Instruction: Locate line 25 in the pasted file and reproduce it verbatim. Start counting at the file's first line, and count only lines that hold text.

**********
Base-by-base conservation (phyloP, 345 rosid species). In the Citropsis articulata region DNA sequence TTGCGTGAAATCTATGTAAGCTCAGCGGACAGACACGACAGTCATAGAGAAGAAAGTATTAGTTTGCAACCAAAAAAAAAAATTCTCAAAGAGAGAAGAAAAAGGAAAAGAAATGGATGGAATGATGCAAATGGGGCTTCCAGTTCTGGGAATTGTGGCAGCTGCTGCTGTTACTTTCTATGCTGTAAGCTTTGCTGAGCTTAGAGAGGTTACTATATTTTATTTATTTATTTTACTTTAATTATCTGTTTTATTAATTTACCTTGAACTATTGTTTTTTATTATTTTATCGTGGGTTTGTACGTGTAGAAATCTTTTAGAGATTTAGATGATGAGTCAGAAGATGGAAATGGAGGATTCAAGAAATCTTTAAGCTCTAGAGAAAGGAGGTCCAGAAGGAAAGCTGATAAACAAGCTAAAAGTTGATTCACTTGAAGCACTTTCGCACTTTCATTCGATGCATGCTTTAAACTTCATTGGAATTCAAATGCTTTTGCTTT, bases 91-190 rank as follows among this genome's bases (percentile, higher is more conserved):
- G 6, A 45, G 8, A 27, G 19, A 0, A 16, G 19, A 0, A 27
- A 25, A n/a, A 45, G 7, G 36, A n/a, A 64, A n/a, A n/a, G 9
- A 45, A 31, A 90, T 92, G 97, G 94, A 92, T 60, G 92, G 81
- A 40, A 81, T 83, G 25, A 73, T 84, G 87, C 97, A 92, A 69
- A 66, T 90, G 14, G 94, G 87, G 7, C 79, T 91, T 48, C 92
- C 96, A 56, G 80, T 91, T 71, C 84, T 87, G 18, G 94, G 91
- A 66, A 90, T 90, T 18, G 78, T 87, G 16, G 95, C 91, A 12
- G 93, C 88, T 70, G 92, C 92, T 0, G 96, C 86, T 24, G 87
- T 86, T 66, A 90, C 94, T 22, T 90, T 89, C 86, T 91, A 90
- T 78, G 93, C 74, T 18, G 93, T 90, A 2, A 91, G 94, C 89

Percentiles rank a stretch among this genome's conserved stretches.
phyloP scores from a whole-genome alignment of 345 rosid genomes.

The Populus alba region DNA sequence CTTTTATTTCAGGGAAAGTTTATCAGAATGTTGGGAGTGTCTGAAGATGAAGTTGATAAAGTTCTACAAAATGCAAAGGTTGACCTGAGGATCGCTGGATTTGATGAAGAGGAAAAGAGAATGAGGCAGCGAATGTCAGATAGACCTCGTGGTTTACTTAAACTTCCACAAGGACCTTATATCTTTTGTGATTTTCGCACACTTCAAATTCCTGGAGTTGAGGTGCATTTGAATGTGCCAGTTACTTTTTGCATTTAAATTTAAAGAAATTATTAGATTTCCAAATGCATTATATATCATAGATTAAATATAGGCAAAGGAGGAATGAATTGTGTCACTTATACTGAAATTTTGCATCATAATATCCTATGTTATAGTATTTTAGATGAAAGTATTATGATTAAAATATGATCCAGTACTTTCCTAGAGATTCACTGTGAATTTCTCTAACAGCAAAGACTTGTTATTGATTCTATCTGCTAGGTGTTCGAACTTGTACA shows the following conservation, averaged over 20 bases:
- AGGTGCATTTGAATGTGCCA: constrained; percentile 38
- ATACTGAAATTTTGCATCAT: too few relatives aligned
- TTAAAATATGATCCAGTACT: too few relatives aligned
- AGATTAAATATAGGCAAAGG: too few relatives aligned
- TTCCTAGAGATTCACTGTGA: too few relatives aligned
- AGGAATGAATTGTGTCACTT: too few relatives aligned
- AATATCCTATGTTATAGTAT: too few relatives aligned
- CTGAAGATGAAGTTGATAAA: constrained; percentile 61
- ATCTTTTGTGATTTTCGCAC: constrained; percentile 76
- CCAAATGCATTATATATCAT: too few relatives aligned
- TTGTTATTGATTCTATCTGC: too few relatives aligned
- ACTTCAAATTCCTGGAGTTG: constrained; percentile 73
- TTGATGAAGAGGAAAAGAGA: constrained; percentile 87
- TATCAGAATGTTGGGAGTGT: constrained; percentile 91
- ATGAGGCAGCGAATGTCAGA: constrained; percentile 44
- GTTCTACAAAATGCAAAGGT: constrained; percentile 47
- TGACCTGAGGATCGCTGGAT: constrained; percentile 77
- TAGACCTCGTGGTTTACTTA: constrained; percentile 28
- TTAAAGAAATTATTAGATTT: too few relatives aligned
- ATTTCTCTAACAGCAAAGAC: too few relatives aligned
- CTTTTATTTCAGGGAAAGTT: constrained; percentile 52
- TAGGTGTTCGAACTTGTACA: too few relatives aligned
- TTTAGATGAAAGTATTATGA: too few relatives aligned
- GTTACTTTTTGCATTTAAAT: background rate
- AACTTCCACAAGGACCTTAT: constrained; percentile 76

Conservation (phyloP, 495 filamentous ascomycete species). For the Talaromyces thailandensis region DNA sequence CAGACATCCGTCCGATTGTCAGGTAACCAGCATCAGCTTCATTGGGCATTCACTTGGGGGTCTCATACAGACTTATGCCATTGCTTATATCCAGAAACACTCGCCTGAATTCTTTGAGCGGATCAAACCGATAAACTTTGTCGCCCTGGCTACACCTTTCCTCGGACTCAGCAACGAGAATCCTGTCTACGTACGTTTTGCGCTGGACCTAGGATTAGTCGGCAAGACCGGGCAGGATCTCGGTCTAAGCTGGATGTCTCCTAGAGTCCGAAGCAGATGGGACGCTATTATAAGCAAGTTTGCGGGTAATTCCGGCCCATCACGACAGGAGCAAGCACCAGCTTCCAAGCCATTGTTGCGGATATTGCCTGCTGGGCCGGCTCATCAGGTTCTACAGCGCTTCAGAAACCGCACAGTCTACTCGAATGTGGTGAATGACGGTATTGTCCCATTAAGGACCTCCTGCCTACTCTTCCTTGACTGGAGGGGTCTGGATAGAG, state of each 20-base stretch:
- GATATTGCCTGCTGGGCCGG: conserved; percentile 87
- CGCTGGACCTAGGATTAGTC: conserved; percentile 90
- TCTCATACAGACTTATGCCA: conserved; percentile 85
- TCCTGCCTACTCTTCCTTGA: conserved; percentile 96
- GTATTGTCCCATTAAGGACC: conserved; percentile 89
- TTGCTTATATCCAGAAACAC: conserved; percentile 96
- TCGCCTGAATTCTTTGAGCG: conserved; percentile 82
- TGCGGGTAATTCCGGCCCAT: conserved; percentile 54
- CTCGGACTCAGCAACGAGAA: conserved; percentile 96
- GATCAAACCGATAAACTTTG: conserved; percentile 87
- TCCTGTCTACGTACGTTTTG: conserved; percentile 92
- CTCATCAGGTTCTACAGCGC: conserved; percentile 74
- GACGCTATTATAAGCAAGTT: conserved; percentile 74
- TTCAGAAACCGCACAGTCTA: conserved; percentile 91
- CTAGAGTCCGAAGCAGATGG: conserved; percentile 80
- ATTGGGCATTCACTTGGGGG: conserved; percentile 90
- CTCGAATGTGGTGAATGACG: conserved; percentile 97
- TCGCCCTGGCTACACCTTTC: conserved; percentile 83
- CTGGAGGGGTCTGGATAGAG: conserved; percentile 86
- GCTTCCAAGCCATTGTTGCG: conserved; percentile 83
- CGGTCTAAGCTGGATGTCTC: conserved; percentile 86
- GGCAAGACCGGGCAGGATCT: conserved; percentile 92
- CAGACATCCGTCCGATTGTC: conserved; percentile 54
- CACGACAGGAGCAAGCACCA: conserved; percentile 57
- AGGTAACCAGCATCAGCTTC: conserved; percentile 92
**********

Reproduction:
- TTGTTATTGATTCTATCTGC: too few relatives aligned